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Im working on a distributed application using Ethereum, the go-ethereum implementation (Geth).

On a Digital Ocean droplet (Ubuntu 16.04) i have installed geth.

I have created a structure like this:

devnet$ tree -L 2
.
├── accounts.txt
├── boot.key
├── genesis.json
├── node1
│   ├── geth
│   ├── keystore
│   └── password.txt

I have:

  • One bootnode/discovery node
  • One Seal/full node

The seal node is initialized this way:

geth --datadir node1/ init genesis.json

Then the bootnode:

devnet$ bootnode -nodekey boot.key -verbosity 9 -addr :30310
INFO [02-07|22:44:09] UDP listener up                          self=enode://3ec4fef2d726c2c01f16f0a0030f15dd5a81e274067af2b2157cafbf76aa79fa9c0be52c6664e80cc5b08162ede53279bd70ee10d024fe86613b0b09e1106c40@[::]:30310

And after the bootnode is listening, i run geth on the node1:

geth --datadir node1/ --syncmode 'full' --port 30311 --rpc --rpcaddr 'localhost' --rpcport 8501 --rpcapi 'personal,db,eth,net,web3,txpool,miner' --bootnodes 'enode://3ec4fef2d726c2c01f16f0a0030f15dd5a81e274067af2b2157cafbf76aa79fa9c0be52c6664e80cc5b08162ede53279bd70ee10d024fe86613b0b09e1106c40@127.0.0.1:30310' --networkid 1515 --gasprice '1' -unlock '0x87366ef81db496edd0ea2055ca605e8686eec1e6' --password node1/password.txt --mine

Note: this are examples, the real ip, bootnode "enode" value and account arent those.

On this private ethereum network i have deployed a ERC20 contract, with a basic Transfer function, so, i wanted to invoke that function from Metamask, using some random address.

For that, i needed to get some ETH in my account, so i have connected to the geth console and transfer some ether from the eth.coinbase to that addres:

eth.sendTransaction({from:eth.coinbase, to:"0xf17f52151ebef6c7334fad080c5704d77216b732", value: web3.toWei(10, "ether")})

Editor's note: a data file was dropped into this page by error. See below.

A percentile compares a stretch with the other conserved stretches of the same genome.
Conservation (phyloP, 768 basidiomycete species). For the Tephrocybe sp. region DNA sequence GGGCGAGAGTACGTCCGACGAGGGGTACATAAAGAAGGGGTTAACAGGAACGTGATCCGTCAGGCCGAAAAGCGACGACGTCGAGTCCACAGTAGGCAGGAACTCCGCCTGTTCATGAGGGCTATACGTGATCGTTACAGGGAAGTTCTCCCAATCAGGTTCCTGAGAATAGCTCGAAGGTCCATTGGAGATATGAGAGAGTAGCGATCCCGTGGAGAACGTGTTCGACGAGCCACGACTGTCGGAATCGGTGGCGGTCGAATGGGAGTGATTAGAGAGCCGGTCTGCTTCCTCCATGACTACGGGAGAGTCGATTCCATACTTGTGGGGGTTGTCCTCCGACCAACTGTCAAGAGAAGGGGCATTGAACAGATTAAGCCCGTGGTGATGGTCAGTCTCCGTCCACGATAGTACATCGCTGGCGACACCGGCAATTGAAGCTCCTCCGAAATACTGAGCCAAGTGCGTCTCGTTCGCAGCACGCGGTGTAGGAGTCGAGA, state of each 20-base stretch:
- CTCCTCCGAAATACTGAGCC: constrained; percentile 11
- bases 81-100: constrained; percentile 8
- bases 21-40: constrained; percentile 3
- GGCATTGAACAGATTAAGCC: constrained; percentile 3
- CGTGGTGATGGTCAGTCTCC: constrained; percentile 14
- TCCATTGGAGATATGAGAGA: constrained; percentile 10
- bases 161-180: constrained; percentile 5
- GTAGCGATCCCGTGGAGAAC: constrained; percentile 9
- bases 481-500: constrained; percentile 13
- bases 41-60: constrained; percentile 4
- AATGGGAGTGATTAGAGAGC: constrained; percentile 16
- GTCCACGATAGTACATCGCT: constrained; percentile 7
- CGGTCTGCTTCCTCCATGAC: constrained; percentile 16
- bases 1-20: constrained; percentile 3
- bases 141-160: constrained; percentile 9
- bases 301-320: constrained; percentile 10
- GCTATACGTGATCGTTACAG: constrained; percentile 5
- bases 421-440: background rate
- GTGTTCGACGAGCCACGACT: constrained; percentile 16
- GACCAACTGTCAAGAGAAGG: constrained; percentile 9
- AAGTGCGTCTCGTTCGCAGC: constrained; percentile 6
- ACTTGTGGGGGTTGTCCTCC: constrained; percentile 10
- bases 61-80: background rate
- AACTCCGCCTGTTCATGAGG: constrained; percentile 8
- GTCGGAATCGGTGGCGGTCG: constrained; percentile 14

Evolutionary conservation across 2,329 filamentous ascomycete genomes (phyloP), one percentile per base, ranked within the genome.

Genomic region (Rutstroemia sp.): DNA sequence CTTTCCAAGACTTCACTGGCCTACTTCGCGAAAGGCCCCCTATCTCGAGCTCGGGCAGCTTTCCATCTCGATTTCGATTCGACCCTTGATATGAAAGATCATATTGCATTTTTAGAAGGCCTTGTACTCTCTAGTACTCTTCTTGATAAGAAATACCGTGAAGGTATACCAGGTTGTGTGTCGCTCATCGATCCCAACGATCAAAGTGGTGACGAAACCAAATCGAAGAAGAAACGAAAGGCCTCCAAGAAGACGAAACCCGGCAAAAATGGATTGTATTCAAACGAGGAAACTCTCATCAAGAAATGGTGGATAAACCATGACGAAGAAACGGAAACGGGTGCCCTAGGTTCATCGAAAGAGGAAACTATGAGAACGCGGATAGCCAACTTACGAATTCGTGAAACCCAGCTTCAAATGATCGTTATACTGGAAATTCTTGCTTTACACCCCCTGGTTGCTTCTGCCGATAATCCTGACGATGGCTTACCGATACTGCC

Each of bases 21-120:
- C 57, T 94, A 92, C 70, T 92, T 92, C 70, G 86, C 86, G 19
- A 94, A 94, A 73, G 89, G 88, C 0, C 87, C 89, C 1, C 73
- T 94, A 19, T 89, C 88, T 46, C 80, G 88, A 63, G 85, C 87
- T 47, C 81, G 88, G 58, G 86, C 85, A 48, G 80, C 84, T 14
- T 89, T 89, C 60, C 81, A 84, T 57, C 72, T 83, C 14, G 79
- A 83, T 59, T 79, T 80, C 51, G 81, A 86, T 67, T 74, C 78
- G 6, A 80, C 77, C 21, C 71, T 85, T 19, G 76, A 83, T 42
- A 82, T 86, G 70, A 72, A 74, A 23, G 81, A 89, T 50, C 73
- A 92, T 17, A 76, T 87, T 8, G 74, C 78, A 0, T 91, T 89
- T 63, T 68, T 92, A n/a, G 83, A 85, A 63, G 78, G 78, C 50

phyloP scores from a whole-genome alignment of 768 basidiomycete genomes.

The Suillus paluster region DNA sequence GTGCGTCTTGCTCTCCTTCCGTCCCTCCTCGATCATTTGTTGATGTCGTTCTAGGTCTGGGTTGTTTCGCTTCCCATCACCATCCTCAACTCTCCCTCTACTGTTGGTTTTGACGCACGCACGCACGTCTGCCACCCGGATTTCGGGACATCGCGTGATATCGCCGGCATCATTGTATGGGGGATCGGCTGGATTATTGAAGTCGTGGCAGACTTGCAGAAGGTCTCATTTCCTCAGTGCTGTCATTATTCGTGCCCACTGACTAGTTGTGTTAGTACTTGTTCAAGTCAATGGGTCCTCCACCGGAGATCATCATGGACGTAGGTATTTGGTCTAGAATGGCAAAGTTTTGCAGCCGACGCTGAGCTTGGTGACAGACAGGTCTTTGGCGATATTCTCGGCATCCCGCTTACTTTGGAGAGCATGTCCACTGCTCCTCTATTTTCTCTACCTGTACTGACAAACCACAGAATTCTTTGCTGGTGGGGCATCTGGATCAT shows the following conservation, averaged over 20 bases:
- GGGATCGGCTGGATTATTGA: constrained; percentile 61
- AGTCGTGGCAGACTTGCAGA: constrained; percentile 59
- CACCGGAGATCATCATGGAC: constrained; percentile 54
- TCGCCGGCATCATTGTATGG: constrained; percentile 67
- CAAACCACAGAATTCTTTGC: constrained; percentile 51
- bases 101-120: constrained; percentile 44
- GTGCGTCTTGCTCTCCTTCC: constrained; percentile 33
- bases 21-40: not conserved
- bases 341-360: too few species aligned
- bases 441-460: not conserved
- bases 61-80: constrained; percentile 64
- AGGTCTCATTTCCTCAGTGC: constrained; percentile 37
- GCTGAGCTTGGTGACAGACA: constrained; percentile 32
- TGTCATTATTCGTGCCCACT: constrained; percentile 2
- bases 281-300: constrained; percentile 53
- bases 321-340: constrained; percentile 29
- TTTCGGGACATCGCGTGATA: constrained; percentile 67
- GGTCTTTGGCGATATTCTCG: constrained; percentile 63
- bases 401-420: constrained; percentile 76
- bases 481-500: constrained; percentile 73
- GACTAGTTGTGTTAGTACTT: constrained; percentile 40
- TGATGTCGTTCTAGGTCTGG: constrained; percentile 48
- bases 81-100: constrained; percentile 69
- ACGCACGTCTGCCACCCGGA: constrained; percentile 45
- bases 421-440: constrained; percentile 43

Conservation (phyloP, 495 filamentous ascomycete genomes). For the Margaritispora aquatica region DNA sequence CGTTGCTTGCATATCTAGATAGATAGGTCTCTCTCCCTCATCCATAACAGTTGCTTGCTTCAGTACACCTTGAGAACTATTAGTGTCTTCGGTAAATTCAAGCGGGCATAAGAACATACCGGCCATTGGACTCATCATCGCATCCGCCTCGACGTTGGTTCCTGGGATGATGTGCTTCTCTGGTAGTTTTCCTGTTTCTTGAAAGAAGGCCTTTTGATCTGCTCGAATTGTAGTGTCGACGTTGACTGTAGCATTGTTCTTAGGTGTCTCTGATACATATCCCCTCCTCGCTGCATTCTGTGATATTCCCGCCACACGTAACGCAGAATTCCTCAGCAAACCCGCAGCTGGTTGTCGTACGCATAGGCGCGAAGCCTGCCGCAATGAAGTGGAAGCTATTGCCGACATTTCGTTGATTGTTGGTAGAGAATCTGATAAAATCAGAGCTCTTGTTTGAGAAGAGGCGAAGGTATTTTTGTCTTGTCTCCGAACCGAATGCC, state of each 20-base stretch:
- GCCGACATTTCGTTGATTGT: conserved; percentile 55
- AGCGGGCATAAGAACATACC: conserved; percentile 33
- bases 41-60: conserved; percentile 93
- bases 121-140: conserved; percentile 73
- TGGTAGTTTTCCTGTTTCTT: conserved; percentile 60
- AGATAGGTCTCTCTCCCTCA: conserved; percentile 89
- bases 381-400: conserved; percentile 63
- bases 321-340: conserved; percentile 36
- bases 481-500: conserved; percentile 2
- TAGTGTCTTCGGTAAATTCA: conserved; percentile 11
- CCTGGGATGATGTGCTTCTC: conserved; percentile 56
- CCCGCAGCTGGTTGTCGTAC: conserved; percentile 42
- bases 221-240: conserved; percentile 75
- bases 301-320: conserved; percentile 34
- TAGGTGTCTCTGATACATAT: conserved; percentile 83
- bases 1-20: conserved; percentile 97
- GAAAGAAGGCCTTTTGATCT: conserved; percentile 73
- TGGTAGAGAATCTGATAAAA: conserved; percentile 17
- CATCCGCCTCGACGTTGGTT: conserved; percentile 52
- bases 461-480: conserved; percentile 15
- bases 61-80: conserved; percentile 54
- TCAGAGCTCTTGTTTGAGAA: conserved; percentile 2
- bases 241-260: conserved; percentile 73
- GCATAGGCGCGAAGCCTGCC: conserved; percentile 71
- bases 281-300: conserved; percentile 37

After that, I discovered that some transactions that I had no way to identify, i mean, it was only a transaction to send ether from one account to another, why that result in multiple transactions submitted?

Here is a screenshot of the situation:

enter image description here

Also, every one of those transactions is decreasing the eth.coinbase balance (eth.coinbase == the address that deploys the contract), so i started with a huge amount of Ether on that account and after some of those "ghost" transactions the balance of eth.coinbase was like 0.0026 Ether..

So, i have 2 questions

  1. Is there any scenario that could decrease the contract owner address/coinbase balance?
  2. Any ideas of why those transactions appear?

EDIT:

Caused by bots:

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Digital Ocean does not block any ports by default, to my knowledge.

In all probability, your node's RPC is publicly accessible, and when you unlock the account to send your transaction, a bot tries to sweep the rest to its own address (potentially more than one, since there seem to be multiple recipients).

Try blocking access to the RPC ports from outside the machine using ufw, or simply turn off RPC, since the console works over IPC.

Indeed, if you look at 0x6e4cc3e76765bdc711cc7b5cbfc5bbfe473b192e and 0x7097f41f1c1847d52407c629d0e0ae0fdd24fd58 on the mainnet, you can see that they have swept close to 15 ETH, and the pending transactions reflect a common tactic of such bots, which is to presign transactions of varying value with higher nonces while the rpc is unlocked.

  • Yes, D.O doesnt block the ports, but, if i want to access from outside the droplet via rpc or ws i cannot take that restriction, and thats a requirement for me. About the bot theory, which action is it doing? I mean, i dont know which operation can make the coinbase empty from the outside. Could you explain that more? its also curious that only when i execute the sendTransaction function this happen – Marcos Martínez Aug 1 '18 at 3:04
  • Also, there are 2 recipients, and one of them is the contract address – Marcos Martínez Aug 1 '18 at 3:08
  • See my edit, they are almost certainly bots, their mainnet accounts reflect the same – Raghav Sood Aug 1 '18 at 3:09
  • You can also use ufw to restrict RPC port access to just the IP you will use to call it. – Raghav Sood Aug 1 '18 at 3:10
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    Hmm, that is odd. I would suggest opening an issue on Github for geth, and detailing your network setup. They can likely help you better than I can – Raghav Sood Aug 2 '18 at 3:20

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